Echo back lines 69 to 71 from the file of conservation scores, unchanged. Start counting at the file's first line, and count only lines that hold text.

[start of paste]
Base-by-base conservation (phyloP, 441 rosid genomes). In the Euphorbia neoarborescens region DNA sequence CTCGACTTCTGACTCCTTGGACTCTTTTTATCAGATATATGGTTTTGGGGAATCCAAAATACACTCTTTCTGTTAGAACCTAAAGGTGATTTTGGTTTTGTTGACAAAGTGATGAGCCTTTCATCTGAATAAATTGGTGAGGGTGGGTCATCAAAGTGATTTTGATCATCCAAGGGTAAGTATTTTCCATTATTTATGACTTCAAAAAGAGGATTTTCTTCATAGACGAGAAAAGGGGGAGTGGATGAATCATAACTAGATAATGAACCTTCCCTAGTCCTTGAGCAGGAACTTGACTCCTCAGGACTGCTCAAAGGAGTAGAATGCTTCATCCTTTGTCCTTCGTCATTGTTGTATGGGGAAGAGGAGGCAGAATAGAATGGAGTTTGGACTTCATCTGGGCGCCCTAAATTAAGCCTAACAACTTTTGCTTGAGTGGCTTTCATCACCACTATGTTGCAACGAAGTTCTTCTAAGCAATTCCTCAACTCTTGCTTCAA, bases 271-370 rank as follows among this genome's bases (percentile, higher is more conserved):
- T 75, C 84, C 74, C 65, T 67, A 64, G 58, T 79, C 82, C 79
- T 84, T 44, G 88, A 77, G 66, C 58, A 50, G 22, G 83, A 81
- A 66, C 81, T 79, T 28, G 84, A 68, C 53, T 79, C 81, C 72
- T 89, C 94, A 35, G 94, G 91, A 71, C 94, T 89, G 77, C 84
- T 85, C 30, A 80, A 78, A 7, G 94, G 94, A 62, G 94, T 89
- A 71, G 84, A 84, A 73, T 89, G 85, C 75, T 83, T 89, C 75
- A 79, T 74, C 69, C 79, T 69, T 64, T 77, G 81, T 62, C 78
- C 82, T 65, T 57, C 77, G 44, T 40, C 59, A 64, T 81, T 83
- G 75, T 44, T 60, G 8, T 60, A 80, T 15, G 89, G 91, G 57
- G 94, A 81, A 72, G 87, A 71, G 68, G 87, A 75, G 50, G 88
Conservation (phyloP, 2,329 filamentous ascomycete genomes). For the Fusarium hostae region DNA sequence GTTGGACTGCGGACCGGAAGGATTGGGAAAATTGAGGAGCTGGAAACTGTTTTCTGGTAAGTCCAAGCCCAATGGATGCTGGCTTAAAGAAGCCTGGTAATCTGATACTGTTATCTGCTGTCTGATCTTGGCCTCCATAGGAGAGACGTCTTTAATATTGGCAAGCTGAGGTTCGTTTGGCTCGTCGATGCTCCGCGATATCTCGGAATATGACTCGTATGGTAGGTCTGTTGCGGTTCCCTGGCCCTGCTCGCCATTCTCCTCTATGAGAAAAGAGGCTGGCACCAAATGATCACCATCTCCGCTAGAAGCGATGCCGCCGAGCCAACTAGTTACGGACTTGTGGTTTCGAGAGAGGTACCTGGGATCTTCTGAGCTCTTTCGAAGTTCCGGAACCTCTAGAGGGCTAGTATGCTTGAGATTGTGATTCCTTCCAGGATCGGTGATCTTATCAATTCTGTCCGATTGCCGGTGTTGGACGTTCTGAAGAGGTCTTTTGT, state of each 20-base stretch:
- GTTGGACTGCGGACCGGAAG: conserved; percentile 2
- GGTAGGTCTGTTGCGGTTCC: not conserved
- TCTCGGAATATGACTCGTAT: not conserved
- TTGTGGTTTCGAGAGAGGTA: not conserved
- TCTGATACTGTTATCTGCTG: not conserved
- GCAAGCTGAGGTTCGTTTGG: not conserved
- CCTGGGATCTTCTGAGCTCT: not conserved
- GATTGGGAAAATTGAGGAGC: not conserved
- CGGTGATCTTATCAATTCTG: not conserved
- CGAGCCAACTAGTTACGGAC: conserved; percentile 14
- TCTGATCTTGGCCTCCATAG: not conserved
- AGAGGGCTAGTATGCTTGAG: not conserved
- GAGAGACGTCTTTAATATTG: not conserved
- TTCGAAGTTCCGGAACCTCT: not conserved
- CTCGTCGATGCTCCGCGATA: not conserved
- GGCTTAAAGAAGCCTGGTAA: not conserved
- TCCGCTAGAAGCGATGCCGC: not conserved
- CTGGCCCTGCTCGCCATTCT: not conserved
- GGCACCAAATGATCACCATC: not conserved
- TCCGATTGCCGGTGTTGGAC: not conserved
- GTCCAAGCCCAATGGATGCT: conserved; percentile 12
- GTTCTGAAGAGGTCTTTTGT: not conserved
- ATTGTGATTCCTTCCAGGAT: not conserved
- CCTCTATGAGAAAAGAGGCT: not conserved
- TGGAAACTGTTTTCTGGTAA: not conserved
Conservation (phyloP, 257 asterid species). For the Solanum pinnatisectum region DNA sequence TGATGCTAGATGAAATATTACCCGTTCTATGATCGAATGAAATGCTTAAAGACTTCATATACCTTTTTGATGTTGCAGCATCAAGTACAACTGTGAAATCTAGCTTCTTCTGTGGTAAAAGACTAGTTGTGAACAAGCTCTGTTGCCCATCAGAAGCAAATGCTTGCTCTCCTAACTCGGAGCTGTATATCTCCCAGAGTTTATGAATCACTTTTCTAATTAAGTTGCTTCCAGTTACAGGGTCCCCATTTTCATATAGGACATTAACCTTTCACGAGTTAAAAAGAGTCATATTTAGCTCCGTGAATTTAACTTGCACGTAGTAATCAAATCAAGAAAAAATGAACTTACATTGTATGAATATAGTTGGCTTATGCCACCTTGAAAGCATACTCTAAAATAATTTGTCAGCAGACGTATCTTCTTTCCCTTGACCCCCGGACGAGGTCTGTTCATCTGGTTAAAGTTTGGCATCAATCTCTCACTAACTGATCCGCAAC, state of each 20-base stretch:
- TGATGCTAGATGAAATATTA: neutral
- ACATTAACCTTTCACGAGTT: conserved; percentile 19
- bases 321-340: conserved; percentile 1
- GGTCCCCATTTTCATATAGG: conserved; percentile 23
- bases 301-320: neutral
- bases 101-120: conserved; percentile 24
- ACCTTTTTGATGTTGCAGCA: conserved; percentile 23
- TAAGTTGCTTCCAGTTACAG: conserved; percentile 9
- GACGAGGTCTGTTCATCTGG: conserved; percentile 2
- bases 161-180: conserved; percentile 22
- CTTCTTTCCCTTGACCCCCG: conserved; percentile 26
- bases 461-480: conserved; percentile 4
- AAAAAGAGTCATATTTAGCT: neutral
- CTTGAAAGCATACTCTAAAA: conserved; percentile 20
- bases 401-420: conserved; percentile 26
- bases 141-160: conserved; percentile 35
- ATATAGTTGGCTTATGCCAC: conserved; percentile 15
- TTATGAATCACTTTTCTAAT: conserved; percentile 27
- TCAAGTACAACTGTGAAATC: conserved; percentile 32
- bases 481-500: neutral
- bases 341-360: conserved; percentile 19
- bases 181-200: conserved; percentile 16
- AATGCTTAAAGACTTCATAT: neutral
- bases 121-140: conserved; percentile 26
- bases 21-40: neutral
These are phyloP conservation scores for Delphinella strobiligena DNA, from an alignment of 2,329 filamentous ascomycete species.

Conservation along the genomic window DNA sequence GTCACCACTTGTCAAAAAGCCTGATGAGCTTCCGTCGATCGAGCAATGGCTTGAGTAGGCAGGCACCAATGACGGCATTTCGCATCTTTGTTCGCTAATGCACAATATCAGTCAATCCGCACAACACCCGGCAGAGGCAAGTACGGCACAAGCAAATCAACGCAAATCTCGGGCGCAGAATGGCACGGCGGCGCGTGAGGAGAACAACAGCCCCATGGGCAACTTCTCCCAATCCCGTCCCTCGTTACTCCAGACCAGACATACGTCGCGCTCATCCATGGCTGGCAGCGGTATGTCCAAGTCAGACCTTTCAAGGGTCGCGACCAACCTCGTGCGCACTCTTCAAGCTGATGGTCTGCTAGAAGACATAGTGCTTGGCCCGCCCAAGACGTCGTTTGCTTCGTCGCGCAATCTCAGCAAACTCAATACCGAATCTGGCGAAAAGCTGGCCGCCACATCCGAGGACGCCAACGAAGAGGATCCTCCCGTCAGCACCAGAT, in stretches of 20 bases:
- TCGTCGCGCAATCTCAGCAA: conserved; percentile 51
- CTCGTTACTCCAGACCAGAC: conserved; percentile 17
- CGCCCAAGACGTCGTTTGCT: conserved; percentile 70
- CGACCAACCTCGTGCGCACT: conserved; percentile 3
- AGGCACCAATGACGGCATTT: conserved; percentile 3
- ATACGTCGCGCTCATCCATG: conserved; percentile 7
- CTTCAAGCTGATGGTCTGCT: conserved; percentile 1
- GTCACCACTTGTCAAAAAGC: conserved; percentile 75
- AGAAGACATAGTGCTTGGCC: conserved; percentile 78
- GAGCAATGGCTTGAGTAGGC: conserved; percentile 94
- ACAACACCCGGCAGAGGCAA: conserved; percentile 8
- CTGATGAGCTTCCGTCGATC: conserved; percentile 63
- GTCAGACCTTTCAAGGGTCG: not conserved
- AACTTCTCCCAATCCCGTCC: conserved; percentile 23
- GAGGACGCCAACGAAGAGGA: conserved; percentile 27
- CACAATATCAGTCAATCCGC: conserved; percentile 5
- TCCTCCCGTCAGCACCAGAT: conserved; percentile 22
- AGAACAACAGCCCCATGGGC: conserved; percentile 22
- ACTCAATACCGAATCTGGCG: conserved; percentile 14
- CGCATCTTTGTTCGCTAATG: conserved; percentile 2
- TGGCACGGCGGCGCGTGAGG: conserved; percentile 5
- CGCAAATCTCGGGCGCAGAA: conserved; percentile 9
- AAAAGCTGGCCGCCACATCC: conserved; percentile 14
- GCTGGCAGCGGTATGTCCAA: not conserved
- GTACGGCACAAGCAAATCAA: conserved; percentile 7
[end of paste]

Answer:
- CGACCAACCTCGTGCGCACT: conserved; percentile 3
- AGGCACCAATGACGGCATTT: conserved; percentile 3
- ATACGTCGCGCTCATCCATG: conserved; percentile 7